An algorithm is presented for the detection of textured areas in natural images. Texture detection has potential application to image enhancement, tone correction, defect detection, content classification, and image segmentation. For example, texture detection may be useful for object detection when combined with color models and other descriptors. Sky, e.g., is generally smooth, and foliage is textured. The texture detector presented here is based on the intuition that texture in a natural image is comprised of many components. The measure we develop examines the structure of local regions of the image. This structural approach enables us to detect both structured and unstructured textures at many scales. Furthermore, it distinguishes between edges and texture, and also between texture and noise. Automatic detection results are shown to match human classification of corresponding image areas.
Dust, scratches, or hair on originals (prints, slides, or
negatives) distinctly appear as light or dark artifacts on a scan.
These unsightly artifacts have become a major consumer concern.
There are several scenarios for removal of dust and scratch artifacts.
One scenario is during acquisition, e.g., while scanning photographic
media. Another is artifact removal from a digital image in
an image editor. For each scenario, a different solution is suitable,
with different performance requirements and differing levels of user
interaction. This work describes a comprehensive set of algorithms
for automatically removing dust and scratches from images. Our
algorithms solve a wide range of use scenarios. A dust and scratch
removal solution has two steps: a detection step and a reconstruction
step. Very good detection of dust and scratches is possible
using side information, such as provided by dedicated hardware.
Without hardware assistance, dust and scratch removal algorithms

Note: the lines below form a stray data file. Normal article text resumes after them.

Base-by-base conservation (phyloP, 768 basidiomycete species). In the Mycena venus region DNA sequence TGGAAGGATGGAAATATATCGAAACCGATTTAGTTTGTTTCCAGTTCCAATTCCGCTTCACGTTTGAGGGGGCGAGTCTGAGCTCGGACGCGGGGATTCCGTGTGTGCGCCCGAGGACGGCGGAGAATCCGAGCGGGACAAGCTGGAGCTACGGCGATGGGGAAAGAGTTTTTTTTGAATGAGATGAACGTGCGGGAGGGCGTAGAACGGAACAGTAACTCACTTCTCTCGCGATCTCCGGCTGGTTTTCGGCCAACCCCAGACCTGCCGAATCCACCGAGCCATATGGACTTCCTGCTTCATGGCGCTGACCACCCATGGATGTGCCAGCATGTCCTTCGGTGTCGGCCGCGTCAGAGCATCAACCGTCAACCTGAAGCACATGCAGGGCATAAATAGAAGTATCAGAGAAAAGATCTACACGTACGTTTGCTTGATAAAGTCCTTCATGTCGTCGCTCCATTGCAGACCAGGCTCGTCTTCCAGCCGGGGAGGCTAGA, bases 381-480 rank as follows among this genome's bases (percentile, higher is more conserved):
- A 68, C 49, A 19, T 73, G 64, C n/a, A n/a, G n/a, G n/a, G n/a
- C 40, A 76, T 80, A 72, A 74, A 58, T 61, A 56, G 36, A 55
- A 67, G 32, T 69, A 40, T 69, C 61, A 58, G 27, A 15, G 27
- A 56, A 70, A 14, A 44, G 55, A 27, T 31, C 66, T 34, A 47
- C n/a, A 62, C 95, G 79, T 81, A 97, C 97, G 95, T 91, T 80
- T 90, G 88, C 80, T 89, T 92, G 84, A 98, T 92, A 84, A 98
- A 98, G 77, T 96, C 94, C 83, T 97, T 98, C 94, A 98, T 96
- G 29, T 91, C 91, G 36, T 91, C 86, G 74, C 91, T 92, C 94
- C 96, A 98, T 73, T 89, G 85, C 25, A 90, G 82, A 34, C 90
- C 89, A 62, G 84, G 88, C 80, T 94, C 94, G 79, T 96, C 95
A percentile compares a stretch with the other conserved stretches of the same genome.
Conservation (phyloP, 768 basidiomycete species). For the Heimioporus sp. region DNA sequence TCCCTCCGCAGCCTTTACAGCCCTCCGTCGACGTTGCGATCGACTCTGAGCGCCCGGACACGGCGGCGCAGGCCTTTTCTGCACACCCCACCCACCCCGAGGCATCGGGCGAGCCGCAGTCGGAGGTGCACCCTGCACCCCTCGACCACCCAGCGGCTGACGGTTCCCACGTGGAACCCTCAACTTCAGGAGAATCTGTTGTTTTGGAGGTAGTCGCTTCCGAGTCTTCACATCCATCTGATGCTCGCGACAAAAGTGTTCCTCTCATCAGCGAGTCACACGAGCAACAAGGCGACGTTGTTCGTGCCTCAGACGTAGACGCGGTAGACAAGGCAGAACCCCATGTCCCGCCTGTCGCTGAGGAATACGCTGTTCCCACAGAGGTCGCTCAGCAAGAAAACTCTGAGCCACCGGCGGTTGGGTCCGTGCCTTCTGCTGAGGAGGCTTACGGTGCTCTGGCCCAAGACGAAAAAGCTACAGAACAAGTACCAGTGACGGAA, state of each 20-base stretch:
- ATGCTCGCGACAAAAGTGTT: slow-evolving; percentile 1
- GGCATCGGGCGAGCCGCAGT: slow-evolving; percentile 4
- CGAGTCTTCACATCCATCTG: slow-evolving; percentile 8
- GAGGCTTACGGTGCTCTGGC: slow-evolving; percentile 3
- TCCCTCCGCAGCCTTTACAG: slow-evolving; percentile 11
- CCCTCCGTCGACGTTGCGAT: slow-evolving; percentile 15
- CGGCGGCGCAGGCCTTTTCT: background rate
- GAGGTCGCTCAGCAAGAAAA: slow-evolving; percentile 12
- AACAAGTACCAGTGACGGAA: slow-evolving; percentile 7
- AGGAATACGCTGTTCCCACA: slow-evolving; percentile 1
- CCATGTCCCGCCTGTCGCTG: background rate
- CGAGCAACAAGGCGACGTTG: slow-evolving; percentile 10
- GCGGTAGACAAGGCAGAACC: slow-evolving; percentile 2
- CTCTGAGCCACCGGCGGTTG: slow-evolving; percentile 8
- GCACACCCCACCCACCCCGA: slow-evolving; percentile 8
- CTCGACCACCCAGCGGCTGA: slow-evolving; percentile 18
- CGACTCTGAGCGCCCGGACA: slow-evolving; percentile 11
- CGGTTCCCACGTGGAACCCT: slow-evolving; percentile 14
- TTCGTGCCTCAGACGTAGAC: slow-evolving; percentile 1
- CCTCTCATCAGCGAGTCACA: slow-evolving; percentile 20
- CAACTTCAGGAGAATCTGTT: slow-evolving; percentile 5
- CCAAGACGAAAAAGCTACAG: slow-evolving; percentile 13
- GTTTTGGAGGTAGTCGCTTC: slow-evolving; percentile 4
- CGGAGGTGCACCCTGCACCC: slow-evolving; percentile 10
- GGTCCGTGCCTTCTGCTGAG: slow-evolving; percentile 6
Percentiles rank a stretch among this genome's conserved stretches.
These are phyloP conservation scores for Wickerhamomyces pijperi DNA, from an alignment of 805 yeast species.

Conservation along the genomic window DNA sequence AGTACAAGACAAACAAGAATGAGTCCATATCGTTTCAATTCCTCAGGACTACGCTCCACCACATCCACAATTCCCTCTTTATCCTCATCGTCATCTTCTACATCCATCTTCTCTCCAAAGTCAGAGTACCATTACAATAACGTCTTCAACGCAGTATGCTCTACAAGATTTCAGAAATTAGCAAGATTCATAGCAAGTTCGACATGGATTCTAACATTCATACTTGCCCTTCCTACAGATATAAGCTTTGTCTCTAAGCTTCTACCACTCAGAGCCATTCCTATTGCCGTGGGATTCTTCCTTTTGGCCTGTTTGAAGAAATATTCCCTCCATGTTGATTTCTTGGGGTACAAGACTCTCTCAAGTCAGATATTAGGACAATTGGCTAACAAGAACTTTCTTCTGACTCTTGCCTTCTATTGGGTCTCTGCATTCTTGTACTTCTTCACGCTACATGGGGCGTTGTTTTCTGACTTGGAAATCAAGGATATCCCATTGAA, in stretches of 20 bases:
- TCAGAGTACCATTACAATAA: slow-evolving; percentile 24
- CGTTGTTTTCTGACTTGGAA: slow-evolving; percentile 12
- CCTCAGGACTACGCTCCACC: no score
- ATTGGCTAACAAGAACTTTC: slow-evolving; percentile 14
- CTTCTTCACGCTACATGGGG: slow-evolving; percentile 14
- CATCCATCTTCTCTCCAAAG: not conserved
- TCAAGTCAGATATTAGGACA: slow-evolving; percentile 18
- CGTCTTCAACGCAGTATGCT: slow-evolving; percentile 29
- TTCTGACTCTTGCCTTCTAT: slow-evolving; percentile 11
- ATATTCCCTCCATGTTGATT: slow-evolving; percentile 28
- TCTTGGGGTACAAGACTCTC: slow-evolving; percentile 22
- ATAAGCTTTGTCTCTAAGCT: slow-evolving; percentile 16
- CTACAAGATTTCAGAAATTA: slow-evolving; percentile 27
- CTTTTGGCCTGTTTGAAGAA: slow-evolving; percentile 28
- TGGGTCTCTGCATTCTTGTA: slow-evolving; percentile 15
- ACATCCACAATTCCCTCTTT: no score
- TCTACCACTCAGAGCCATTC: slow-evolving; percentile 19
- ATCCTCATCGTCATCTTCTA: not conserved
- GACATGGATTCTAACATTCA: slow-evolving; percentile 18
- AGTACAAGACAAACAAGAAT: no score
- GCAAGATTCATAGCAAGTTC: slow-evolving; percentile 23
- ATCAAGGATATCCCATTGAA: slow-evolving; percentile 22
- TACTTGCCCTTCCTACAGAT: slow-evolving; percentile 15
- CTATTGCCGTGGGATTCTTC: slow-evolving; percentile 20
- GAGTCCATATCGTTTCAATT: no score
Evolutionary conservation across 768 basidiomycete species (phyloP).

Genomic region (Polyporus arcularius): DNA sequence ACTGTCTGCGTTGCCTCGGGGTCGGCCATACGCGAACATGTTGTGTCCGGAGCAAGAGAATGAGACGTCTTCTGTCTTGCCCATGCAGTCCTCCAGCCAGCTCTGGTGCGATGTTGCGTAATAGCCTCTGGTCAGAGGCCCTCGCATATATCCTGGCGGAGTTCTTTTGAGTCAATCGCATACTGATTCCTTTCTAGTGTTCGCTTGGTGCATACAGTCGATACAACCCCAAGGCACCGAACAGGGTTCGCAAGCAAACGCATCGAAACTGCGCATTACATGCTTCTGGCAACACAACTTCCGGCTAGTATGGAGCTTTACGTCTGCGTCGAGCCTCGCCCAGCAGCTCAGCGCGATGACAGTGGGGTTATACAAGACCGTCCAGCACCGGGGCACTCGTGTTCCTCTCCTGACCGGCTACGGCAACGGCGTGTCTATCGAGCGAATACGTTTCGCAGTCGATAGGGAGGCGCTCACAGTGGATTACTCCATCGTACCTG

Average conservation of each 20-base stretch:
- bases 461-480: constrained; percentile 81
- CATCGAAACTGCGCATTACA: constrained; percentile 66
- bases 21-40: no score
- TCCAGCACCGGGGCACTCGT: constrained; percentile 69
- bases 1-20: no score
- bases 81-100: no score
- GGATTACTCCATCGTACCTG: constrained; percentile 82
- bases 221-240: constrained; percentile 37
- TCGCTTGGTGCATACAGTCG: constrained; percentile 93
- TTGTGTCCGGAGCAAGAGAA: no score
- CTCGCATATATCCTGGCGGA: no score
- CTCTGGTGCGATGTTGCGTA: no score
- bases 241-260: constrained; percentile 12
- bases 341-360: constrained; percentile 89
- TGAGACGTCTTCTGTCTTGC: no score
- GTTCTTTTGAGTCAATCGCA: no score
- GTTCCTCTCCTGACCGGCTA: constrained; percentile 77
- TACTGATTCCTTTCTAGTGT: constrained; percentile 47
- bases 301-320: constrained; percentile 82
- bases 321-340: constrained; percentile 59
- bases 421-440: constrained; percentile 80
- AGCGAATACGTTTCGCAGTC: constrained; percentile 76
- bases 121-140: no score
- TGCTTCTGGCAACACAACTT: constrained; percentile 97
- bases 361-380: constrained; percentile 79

generally resort to blurring, thereby losing image detail. We present
algorithmic alternatives for dust and scratch detection. In addition,
we present reconstruction algorithms that preserve image detail better
than previously available alternatives. These algorithms consistently
produce visually pleasing images in extensive testing.
Dust, scratches or hair on originals (prints, slides or negatives) distinctly appear as light or dark artifacts on a
scan. These unsightly artifacts have become a major consumer concern. This paper describes an algorithmic
solution to the dust and scratch removal task. The solution is divided into two phases: a detection phase
and a reconstruction phase. Some scanners have dedicated hardware to detect dust and scratch areas in the
original. Without hardware assistance, dust and scratch removal algorithms generally resort to blurring, at
the loss of image detail. We present an algorithmic alternative for dust and scratch detection that effectively
differentiates between defects and image details. In addition we present reconstruction algorithms, that preserve
image sharpness better than available alternatives. For detection we generate a detail-less image in which the
defects are "erased". We compare properties of the luminance channel of the input image relative to the detailless
image. For reconstruction of the defective areas we suggest both a fast small support algorithm and a large
support algorithm, which is better able to mimic the existing image texture.